Whether you are an artist, an instructor, or ready to run for office, watch out for a common stumble on your way to success. It sounds like this: “I’d buy that [take that class, vote for you] if only . . . ” followed by a request that is very specific. Sometimes it’s followed by “and I’ll tell my friends and they’ll [buy it, take the class, vote for you] too.”
Owen Egerton’s book cover, which has that phrase “everyone says” in it. It wasn’t true in the book , either.
What sounds like a simple change to make money is actually a huge mistake you are about to make.
What you are hearing is one person’s idea. What it can easily sound like is a marketing plan. If you act on it you are simply making a decision. It doesn’t obligate the other person and if there is no money exchanged up front, there is no guarantee that your idea will be successful.
Examples: 1. When I was in high school, I’d have an idea that required Mother Superior’s approval. And a change in the school rules. Three or four other students would tell me, “You go to Mother Superior and ask her, we’ll back you up.” It was all I needed to hear. My heart swelled with possibility. I marched into Mother Superior’s office. “A lot of us think that it would be a good idea if. . . .” I’d explain. Mother Teresa Joseph would raise an eyebrow, visibly moving her wimple, and say, “who are these girls who agree with you?” and I’d happily list my supporters, who had vanished. They denied knowing me, hearing the idea, much less supporting it. And I looked like not only an idiot, but a liar. And yes, it happened more than once before I caught on.
2. When I made jewelry, there was a woman who insisted that if I made silver beaded barrettes, “all my friends and I would buy them.” She said it so often, I began to believe her. So I made a set. They were custom made, with the bead color she wanted, and not cheap. I was thrilled when the woman came into the booth. You already know what happened, don’t you? The potential customer looked at the barrettes and said, “I didn’t know you were going to make them long. I wanted them round. Now, if you made them round, I would buy them.” The barrettes, in silver and with 20 hours of work in them never sold. I melted them down a year later.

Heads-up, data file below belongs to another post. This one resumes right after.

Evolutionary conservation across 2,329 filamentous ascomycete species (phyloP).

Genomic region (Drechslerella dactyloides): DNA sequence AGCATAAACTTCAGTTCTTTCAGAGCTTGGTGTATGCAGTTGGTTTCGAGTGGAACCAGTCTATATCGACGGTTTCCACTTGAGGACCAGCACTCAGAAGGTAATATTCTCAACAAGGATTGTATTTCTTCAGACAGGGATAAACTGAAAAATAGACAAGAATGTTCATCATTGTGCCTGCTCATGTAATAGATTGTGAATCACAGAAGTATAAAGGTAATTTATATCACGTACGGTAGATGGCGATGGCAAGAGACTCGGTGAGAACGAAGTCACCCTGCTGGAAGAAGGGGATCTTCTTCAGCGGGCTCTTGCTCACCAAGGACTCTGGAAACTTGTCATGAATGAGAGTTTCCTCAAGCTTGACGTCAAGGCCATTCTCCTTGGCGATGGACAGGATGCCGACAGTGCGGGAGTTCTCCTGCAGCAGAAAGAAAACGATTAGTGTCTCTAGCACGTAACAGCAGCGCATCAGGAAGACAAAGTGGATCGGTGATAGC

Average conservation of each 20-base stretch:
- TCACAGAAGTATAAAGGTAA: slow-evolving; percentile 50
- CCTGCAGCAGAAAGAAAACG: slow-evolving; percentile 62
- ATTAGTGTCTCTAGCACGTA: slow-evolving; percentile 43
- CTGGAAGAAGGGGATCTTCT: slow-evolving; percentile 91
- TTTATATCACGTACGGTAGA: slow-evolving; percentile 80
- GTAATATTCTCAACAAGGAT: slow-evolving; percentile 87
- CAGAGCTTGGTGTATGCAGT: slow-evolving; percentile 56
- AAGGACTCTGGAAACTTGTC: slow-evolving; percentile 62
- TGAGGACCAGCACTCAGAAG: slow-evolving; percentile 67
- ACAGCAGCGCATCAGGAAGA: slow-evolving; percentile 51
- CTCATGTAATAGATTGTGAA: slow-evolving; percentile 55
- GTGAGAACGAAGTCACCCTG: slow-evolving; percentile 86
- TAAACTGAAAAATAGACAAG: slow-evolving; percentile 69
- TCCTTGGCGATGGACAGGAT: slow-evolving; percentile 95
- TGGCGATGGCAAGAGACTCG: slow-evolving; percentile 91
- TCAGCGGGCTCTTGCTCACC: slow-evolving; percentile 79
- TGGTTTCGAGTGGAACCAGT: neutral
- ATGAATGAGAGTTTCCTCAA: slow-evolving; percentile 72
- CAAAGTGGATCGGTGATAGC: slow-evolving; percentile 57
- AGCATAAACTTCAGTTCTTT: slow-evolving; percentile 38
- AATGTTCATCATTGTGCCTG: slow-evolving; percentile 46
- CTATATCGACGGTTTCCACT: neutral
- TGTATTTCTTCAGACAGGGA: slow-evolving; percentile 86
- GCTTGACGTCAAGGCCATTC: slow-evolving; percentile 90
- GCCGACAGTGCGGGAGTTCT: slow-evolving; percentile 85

3. I posted a class I was teaching. Two people emailed me and asked for a date change. Another two asked for a slightly different class. Thinking I could fill the class simply by making a few date and content changes, I made them. All four decided they had promised their family to spend more time that particular weekend, and the class didn’t make.
People asking for custom work or classes or special times are just asking for what they want. Two emails don’t create “everybody.” It’s just people asking. Unless you do custom work or have a contract, or get paid ahead of time, you don’t have a real offer. You have one person’s (maybe two) opinion.
Listen to yourself. Stick to your own marketing plan. And as always, don’t make any decisions because one or two people make suggestions. Trust what you know. Or do research. But before you go running down the street, sure you have a massive following, look behind you and see how many people are still behind you after the first block.
–Quinn McDonald has new classes coming up. She isn’t changing her plans.